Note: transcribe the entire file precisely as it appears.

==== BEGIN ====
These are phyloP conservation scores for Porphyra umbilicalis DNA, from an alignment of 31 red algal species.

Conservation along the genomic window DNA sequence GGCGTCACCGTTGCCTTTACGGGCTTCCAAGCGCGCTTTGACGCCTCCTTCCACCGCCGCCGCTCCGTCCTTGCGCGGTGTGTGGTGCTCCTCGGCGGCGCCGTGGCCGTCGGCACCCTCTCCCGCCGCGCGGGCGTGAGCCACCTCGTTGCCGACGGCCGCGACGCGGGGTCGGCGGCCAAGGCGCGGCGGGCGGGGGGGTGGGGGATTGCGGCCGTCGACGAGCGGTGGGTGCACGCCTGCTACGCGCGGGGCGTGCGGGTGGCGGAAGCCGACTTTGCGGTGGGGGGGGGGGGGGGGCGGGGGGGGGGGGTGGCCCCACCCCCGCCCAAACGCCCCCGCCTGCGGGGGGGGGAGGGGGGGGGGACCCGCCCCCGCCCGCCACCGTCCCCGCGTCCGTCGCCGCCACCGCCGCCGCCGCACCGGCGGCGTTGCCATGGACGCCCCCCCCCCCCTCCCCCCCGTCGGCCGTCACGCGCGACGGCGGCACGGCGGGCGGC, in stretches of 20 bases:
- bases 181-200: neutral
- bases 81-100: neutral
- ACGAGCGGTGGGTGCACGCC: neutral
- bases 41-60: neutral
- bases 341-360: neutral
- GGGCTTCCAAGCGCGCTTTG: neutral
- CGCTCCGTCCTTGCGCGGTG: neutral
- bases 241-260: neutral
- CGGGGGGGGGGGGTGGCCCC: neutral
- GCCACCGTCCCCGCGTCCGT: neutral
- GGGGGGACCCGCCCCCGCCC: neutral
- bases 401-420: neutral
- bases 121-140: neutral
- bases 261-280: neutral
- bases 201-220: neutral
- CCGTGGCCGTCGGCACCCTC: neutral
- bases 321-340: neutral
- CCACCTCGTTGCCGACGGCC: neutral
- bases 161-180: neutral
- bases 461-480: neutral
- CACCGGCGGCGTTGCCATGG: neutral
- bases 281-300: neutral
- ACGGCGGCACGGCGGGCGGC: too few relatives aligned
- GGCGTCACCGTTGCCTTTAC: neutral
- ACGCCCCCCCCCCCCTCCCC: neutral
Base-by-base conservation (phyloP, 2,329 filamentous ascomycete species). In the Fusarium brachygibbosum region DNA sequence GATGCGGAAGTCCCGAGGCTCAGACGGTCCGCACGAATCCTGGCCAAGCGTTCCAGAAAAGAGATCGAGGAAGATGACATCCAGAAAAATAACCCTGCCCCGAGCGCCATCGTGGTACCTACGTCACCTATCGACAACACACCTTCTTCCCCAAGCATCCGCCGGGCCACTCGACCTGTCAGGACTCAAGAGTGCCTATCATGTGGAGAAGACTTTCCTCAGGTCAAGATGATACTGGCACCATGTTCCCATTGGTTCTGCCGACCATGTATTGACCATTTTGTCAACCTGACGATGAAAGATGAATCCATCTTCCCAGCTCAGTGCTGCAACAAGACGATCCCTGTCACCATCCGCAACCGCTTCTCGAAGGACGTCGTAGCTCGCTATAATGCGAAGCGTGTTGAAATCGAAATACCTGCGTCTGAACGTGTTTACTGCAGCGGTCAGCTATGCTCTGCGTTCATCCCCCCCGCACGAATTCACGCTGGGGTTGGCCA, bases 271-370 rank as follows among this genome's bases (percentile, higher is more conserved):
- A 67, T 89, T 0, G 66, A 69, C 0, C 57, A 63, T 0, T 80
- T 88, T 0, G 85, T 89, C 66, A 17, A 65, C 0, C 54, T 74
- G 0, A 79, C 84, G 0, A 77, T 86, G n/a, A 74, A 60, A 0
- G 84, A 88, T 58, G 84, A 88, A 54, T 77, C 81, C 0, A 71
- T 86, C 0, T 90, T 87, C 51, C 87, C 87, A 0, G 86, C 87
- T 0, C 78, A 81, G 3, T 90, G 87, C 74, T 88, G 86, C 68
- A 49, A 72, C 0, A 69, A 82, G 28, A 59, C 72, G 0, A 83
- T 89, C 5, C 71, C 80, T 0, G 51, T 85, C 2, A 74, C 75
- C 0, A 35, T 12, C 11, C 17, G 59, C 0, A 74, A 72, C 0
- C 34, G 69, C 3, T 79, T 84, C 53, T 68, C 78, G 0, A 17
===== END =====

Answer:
These are phyloP conservation scores for Porphyra umbilicalis DNA, from an alignment of 31 red algal species.

Conservation along the genomic window DNA sequence GGCGTCACCGTTGCCTTTACGGGCTTCCAAGCGCGCTTTGACGCCTCCTTCCACCGCCGCCGCTCCGTCCTTGCGCGGTGTGTGGTGCTCCTCGGCGGCGCCGTGGCCGTCGGCACCCTCTCCCGCCGCGCGGGCGTGAGCCACCTCGTTGCCGACGGCCGCGACGCGGGGTCGGCGGCCAAGGCGCGGCGGGCGGGGGGGTGGGGGATTGCGGCCGTCGACGAGCGGTGGGTGCACGCCTGCTACGCGCGGGGCGTGCGGGTGGCGGAAGCCGACTTTGCGGTGGGGGGGGGGGGGGGGCGGGGGGGGGGGGTGGCCCCACCCCCGCCCAAACGCCCCCGCCTGCGGGGGGGGGAGGGGGGGGGGACCCGCCCCCGCCCGCCACCGTCCCCGCGTCCGTCGCCGCCACCGCCGCCGCCGCACCGGCGGCGTTGCCATGGACGCCCCCCCCCCCCTCCCCCCCGTCGGCCGTCACGCGCGACGGCGGCACGGCGGGCGGC, in stretches of 20 bases:
- bases 181-200: neutral
- bases 81-100: neutral
- ACGAGCGGTGGGTGCACGCC: neutral
- bases 41-60: neutral
- bases 341-360: neutral
- GGGCTTCCAAGCGCGCTTTG: neutral
- CGCTCCGTCCTTGCGCGGTG: neutral
- bases 241-260: neutral
- CGGGGGGGGGGGGTGGCCCC: neutral
- GCCACCGTCCCCGCGTCCGT: neutral
- GGGGGGACCCGCCCCCGCCC: neutral
- bases 401-420: neutral
- bases 121-140: neutral
- bases 261-280: neutral
- bases 201-220: neutral
- CCGTGGCCGTCGGCACCCTC: neutral
- bases 321-340: neutral
- CCACCTCGTTGCCGACGGCC: neutral
- bases 161-180: neutral
- bases 461-480: neutral
- CACCGGCGGCGTTGCCATGG: neutral
- bases 281-300: neutral
- ACGGCGGCACGGCGGGCGGC: too few relatives aligned
- GGCGTCACCGTTGCCTTTAC: neutral
- ACGCCCCCCCCCCCCTCCCC: neutral
Base-by-base conservation (phyloP, 2,329 filamentous ascomycete species). In the Fusarium brachygibbosum region DNA sequence GATGCGGAAGTCCCGAGGCTCAGACGGTCCGCACGAATCCTGGCCAAGCGTTCCAGAAAAGAGATCGAGGAAGATGACATCCAGAAAAATAACCCTGCCCCGAGCGCCATCGTGGTACCTACGTCACCTATCGACAACACACCTTCTTCCCCAAGCATCCGCCGGGCCACTCGACCTGTCAGGACTCAAGAGTGCCTATCATGTGGAGAAGACTTTCCTCAGGTCAAGATGATACTGGCACCATGTTCCCATTGGTTCTGCCGACCATGTATTGACCATTTTGTCAACCTGACGATGAAAGATGAATCCATCTTCCCAGCTCAGTGCTGCAACAAGACGATCCCTGTCACCATCCGCAACCGCTTCTCGAAGGACGTCGTAGCTCGCTATAATGCGAAGCGTGTTGAAATCGAAATACCTGCGTCTGAACGTGTTTACTGCAGCGGTCAGCTATGCTCTGCGTTCATCCCCCCCGCACGAATTCACGCTGGGGTTGGCCA, bases 271-370 rank as follows among this genome's bases (percentile, higher is more conserved):
- A 67, T 89, T 0, G 66, A 69, C 0, C 57, A 63, T 0, T 80
- T 88, T 0, G 85, T 89, C 66, A 17, A 65, C 0, C 54, T 74
- G 0, A 79, C 84, G 0, A 77, T 86, G n/a, A 74, A 60, A 0
- G 84, A 88, T 58, G 84, A 88, A 54, T 77, C 81, C 0, A 71
- T 86, C 0, T 90, T 87, C 51, C 87, C 87, A 0, G 86, C 87
- T 0, C 78, A 81, G 3, T 90, G 87, C 74, T 88, G 86, C 68
- A 49, A 72, C 0, A 69, A 82, G 28, A 59, C 72, G 0, A 83
- T 89, C 5, C 71, C 80, T 0, G 51, T 85, C 2, A 74, C 75
- C 0, A 35, T 12, C 11, C 17, G 59, C 0, A 74, A 72, C 0
- C 34, G 69, C 3, T 79, T 84, C 53, T 68, C 78, G 0, A 17